Professor Friedman has posted the States’ amicus brief in Bullcoming v. New Mexico, along with some rather trenchant dissection of their sky-is-falling and we-are-the-government arguments.
Prof. Friedman links to the respondents’s brief in Bullcoming v. New Mexico.
Here is an observation by federalevidence.com:
One issue raised by the new case concerns whether a majority of the Court still supports the Confrontation Clause analysis established under Crawford v. Washington in 2004, and Melendez-Diaz v. Massachusetts in 2009. Two Justices who voted in the majority (John Paul Stevens and David H. Souter) have since retired. The five majority votes in Melendez-Diaz v. Massachusetts included author Justice Antonin Scalia and Justices John Paul Stevens, David H. Souter, Clarence Thomas (who also filed a concurring opinion), and Ruth Bader Ginsburg. The four dissenting included Justice Kennedy, who authored the dissent, and Chief Justice John G. Roberts, Jr., and Justices Stephen G. Breyer and Samuel Anthony Alito, Jr.. It is unclear whether a new majority will be formed on the Confrontation Clause analysis and how the newest Justices (Sonia Sotomayor and Elena Kagan) will vote on Confrontation Clause issues.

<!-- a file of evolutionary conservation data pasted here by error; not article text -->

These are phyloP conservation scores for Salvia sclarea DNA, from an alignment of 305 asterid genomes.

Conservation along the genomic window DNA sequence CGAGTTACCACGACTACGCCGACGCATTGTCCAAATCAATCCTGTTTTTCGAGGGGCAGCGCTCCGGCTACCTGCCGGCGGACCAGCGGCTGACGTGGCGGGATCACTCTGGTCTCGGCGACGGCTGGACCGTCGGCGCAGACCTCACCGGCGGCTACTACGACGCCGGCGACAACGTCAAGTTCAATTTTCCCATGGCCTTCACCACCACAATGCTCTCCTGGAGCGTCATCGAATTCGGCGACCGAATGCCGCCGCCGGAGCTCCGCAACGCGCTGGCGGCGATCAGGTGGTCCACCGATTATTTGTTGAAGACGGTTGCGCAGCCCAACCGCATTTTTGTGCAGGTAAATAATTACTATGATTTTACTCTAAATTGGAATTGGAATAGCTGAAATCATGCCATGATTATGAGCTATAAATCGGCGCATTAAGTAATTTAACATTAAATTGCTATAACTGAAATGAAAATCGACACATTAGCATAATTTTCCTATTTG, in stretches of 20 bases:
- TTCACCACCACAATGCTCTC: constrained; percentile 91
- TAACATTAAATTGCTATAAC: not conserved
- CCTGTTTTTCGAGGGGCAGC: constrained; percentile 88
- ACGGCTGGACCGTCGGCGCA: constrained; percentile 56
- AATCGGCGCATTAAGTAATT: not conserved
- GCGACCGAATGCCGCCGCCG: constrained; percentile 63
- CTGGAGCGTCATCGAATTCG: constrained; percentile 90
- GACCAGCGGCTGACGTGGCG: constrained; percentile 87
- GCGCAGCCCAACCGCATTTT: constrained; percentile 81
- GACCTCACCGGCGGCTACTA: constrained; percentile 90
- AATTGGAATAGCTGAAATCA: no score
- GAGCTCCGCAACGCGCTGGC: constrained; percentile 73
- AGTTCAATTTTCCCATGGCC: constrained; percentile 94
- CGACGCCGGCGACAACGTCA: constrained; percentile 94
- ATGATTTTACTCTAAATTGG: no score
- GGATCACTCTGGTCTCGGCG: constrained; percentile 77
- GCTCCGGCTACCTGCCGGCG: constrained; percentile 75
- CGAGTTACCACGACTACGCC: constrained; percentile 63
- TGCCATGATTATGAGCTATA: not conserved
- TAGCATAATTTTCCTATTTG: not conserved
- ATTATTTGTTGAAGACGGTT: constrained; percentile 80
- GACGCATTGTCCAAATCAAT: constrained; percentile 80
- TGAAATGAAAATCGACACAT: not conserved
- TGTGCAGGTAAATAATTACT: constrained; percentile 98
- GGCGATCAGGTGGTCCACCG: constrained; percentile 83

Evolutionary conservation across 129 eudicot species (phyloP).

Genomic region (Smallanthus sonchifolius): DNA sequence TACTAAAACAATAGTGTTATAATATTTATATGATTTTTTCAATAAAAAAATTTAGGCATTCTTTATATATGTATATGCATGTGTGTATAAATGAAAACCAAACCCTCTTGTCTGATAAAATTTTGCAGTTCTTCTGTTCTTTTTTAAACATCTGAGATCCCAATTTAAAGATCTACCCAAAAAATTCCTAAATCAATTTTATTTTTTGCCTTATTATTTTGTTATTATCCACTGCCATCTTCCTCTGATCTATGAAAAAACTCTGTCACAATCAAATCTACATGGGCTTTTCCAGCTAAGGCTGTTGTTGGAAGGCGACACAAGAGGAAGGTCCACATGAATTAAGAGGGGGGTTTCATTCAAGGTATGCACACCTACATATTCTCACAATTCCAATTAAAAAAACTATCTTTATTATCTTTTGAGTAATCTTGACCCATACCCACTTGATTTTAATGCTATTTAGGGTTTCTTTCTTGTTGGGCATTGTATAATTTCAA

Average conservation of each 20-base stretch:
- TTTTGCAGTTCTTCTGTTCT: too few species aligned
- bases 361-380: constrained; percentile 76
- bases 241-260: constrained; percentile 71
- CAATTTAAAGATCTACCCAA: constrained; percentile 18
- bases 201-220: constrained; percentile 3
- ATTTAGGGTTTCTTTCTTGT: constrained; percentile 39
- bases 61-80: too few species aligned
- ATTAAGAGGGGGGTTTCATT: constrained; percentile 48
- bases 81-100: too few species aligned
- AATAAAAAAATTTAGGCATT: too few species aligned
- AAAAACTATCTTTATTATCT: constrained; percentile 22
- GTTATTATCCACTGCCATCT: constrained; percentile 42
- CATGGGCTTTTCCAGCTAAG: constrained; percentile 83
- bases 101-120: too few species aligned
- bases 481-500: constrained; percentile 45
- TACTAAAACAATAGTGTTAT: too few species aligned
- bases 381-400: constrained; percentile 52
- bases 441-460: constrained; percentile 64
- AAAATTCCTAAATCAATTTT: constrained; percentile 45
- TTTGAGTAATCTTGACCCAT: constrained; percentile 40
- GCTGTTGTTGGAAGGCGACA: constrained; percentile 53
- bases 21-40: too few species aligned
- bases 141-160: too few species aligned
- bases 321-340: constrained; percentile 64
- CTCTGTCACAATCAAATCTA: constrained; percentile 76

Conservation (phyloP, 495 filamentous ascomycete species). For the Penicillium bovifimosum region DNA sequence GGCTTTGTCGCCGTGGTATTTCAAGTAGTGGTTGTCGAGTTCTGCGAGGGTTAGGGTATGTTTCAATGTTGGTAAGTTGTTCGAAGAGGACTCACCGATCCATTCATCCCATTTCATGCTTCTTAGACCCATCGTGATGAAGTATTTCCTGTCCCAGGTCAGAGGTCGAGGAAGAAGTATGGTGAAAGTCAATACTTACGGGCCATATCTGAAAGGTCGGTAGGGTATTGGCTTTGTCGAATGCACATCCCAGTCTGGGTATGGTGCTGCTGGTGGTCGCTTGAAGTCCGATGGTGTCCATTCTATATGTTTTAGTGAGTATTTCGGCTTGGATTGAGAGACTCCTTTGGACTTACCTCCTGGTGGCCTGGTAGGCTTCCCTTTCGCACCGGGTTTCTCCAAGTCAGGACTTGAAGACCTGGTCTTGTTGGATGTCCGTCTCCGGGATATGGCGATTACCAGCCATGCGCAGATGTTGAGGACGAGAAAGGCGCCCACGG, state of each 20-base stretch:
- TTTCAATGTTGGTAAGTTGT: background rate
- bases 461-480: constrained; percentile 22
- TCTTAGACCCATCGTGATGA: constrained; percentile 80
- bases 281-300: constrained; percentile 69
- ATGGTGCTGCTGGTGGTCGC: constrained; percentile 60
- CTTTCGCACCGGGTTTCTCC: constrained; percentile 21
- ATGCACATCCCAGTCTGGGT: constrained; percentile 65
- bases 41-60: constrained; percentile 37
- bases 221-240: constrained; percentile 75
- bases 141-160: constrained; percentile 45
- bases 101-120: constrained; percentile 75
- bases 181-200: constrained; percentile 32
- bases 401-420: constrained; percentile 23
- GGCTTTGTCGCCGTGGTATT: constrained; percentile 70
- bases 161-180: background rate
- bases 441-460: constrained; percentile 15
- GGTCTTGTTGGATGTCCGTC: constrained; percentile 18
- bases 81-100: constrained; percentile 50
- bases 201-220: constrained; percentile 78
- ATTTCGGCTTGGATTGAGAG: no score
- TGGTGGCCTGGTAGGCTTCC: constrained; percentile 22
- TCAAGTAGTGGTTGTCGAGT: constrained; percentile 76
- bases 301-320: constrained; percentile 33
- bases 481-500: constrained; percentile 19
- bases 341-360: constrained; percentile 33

United States v. Blazier was argued at CAAF and you can hear the oral argument at this link.
The U. S. Supreme Court has granted certiorari in Bullcoming v. New Mexico. Courtesy of CAAFLog here is the granted issue:
Whether the Confrontation Clause permits the prosecution to introduce testimonial statements of a nontestifying forensic analyst through the in-court testimony of a supervisor or other person who did not perform the laboratory analysis described in the statements.